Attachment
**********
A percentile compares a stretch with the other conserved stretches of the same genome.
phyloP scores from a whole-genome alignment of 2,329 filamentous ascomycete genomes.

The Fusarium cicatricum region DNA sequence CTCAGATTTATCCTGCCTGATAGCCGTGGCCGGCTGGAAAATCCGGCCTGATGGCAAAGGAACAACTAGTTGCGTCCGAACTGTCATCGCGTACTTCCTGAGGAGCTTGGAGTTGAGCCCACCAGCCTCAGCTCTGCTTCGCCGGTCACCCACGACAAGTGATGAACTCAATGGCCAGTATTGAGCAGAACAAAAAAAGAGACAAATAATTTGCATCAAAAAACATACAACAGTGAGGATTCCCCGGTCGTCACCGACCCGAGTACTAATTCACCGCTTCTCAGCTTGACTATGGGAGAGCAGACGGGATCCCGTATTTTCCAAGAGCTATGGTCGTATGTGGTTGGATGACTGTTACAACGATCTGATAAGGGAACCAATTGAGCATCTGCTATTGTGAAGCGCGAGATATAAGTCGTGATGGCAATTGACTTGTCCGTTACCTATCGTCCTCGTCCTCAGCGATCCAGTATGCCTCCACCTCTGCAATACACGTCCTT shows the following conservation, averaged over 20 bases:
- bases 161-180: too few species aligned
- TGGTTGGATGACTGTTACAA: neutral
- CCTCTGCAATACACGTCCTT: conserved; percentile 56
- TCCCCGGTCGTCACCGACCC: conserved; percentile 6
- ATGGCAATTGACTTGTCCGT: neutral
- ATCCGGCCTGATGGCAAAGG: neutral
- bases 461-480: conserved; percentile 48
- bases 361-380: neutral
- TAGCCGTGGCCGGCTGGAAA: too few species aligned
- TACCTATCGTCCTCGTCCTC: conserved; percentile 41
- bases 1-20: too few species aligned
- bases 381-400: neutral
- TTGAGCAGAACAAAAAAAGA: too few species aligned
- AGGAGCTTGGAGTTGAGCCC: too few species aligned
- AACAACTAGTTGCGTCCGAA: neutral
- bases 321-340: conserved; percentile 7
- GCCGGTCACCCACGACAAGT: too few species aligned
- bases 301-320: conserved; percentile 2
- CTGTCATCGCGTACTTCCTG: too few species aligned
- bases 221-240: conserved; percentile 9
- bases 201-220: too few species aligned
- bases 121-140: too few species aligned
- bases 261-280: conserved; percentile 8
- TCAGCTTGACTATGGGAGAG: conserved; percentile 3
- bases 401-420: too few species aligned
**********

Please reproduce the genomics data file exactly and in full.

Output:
A percentile compares a stretch with the other conserved stretches of the same genome.
phyloP scores from a whole-genome alignment of 2,329 filamentous ascomycete genomes.

The Fusarium cicatricum region DNA sequence CTCAGATTTATCCTGCCTGATAGCCGTGGCCGGCTGGAAAATCCGGCCTGATGGCAAAGGAACAACTAGTTGCGTCCGAACTGTCATCGCGTACTTCCTGAGGAGCTTGGAGTTGAGCCCACCAGCCTCAGCTCTGCTTCGCCGGTCACCCACGACAAGTGATGAACTCAATGGCCAGTATTGAGCAGAACAAAAAAAGAGACAAATAATTTGCATCAAAAAACATACAACAGTGAGGATTCCCCGGTCGTCACCGACCCGAGTACTAATTCACCGCTTCTCAGCTTGACTATGGGAGAGCAGACGGGATCCCGTATTTTCCAAGAGCTATGGTCGTATGTGGTTGGATGACTGTTACAACGATCTGATAAGGGAACCAATTGAGCATCTGCTATTGTGAAGCGCGAGATATAAGTCGTGATGGCAATTGACTTGTCCGTTACCTATCGTCCTCGTCCTCAGCGATCCAGTATGCCTCCACCTCTGCAATACACGTCCTT shows the following conservation, averaged over 20 bases:
- bases 161-180: too few species aligned
- TGGTTGGATGACTGTTACAA: neutral
- CCTCTGCAATACACGTCCTT: conserved; percentile 56
- TCCCCGGTCGTCACCGACCC: conserved; percentile 6
- ATGGCAATTGACTTGTCCGT: neutral
- ATCCGGCCTGATGGCAAAGG: neutral
- bases 461-480: conserved; percentile 48
- bases 361-380: neutral
- TAGCCGTGGCCGGCTGGAAA: too few species aligned
- TACCTATCGTCCTCGTCCTC: conserved; percentile 41
- bases 1-20: too few species aligned
- bases 381-400: neutral
- TTGAGCAGAACAAAAAAAGA: too few species aligned
- AGGAGCTTGGAGTTGAGCCC: too few species aligned
- AACAACTAGTTGCGTCCGAA: neutral
- bases 321-340: conserved; percentile 7
- GCCGGTCACCCACGACAAGT: too few species aligned
- bases 301-320: conserved; percentile 2
- CTGTCATCGCGTACTTCCTG: too few species aligned
- bases 221-240: conserved; percentile 9
- bases 201-220: too few species aligned
- bases 121-140: too few species aligned
- bases 261-280: conserved; percentile 8
- TCAGCTTGACTATGGGAGAG: conserved; percentile 3
- bases 401-420: too few species aligned